array_position(ARRAY['sun','mon','tue','wed','thu','fri','sat'], 'mon')

2

array_positions(anyarray,anyelement)

int[]

returns an array of subscripts of all occurrences of the second argument in the array given as first argument (array must be one-dimensional)

array_positions(ARRAY['A','A','B','A'], 'A')

{1,2,4}

array_prepend(anyelement,anyarray)

anyarray

append an element to the beginning of an array

array_prepend(1, ARRAY[2,3])

{1,2,3}

array_remove(anyarray,anyelement)

anyarray

remove all elements equal to the given value from the array (array must be one-dimensional)

array_remove(ARRAY[1,2,3,2], 2)

{1,3}

array_replace(anyarray,anyelement,anyelement)

anyarray

replace each array element equal to the given value with a new value

array_replace(ARRAY[1,2,5,4], 5, 3)

{1,2,3,4}

array_to_string(anyarray,text[,text])

text

concatenates array elements using supplied delimiter and optional null string

array_to_string(ARRAY[1, 2, 3, NULL, 5], ',', '*')

1,2,3,*,5

array_upper(anyarray,int)

int

returns upper bound of the requested array dimension

array_upper(ARRAY[1,8,3,7], 1)

4

cardinality(anyarray)

int

returns the total number of elements in the array, or 0 if the array is empty

cardinality(ARRAY[[1,2],[3,4]])

4

string_to_array(text,text[,text])

text[]

splits string into array elements using supplied delimiter and optional null string

string_to_array('xx~^~yy~^~zz', '~^~', 'yy')

{xx,NULL,zz}

unnest(anyarray)

setof anyelement

expand an array to a set of rows

unnest(ARRAY[1,2])

12(2 rows)

unnest(anyarray,anyarray[, ...])

setof anyelement, anyelement [, ...]

expand multiple arrays (possibly of different types) to a set of rows. This is only allowed in the FROM clause; seeSection 7.2.1.4

unnest(ARRAY[1,2],ARRAY['foo','bar','baz'])

1 foo2 barNULL baz(3 rows)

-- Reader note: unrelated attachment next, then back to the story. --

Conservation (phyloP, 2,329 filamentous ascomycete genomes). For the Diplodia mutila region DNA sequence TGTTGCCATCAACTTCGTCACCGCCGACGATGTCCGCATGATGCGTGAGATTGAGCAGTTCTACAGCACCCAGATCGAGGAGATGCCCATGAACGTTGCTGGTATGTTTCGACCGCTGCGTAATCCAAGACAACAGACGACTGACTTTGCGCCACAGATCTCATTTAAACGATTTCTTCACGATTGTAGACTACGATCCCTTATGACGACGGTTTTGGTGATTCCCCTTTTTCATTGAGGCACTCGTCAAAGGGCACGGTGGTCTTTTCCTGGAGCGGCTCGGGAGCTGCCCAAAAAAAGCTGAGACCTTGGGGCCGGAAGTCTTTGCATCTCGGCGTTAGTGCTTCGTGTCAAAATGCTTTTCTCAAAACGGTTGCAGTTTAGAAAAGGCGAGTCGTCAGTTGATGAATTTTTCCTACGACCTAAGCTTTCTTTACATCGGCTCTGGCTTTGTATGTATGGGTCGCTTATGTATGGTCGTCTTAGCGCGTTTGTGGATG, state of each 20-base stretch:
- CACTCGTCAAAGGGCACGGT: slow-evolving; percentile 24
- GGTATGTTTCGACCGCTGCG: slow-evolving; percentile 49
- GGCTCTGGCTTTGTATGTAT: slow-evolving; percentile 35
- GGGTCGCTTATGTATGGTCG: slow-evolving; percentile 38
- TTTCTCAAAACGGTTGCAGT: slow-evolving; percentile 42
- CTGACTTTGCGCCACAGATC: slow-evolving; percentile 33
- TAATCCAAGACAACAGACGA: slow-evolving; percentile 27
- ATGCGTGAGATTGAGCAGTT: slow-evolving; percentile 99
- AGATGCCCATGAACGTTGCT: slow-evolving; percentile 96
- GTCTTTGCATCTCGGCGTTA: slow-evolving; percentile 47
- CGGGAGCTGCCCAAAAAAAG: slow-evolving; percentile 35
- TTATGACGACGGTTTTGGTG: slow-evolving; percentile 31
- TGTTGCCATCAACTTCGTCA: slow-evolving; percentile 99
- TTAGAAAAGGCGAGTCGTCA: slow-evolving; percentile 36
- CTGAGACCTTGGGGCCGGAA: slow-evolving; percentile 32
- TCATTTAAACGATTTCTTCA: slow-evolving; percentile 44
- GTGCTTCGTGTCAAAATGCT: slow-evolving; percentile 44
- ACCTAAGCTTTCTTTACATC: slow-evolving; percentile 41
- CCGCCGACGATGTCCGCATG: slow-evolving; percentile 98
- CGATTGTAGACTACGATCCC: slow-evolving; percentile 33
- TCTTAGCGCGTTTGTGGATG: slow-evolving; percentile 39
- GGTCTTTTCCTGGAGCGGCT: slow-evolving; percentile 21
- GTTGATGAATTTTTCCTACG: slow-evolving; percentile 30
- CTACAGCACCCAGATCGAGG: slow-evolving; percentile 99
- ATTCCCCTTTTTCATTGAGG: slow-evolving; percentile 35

Inarray_positionandarray_positions, each array element is compared to the searched value usingIS NOT DISTINCT FROMsemantics.

Inarray_position,NULLis returned if the value is not found.

Inarray_positions,NULLis returned only if the array isNULL; if the value is not found in the array, an empty array is returned instead.

Instring_to_array, if the delimiter parameter is NULL, each character in the input string will become a separate element in the resulting array. If the delimiter is an empty string, then the entire input string is returned as a one-element array. Otherwise the input string is split at each occurrence of the delimiter string.

Instring_to_array, if the null-string parameter is omitted or NULL, none of the substrings of the input will be replaced by NULL. Inarray_to_string, if the null-string parameter is omitted or NULL, any null elements in the array are simply skipped and not represented in the output string.

Note

There are two differences in the behavior ofstring_to_arrayfrom pre-9.1 versions ofPostgreSQL. First, it will return an empty (zero-element) array rather than NULL when the input string is of zero length. Second, if the delimiter string is NULL, the function splits the input into individual characters, rather than returning NULL as before.

See alsoSection 9.20about the aggregate functionarray_aggfor use with arrays.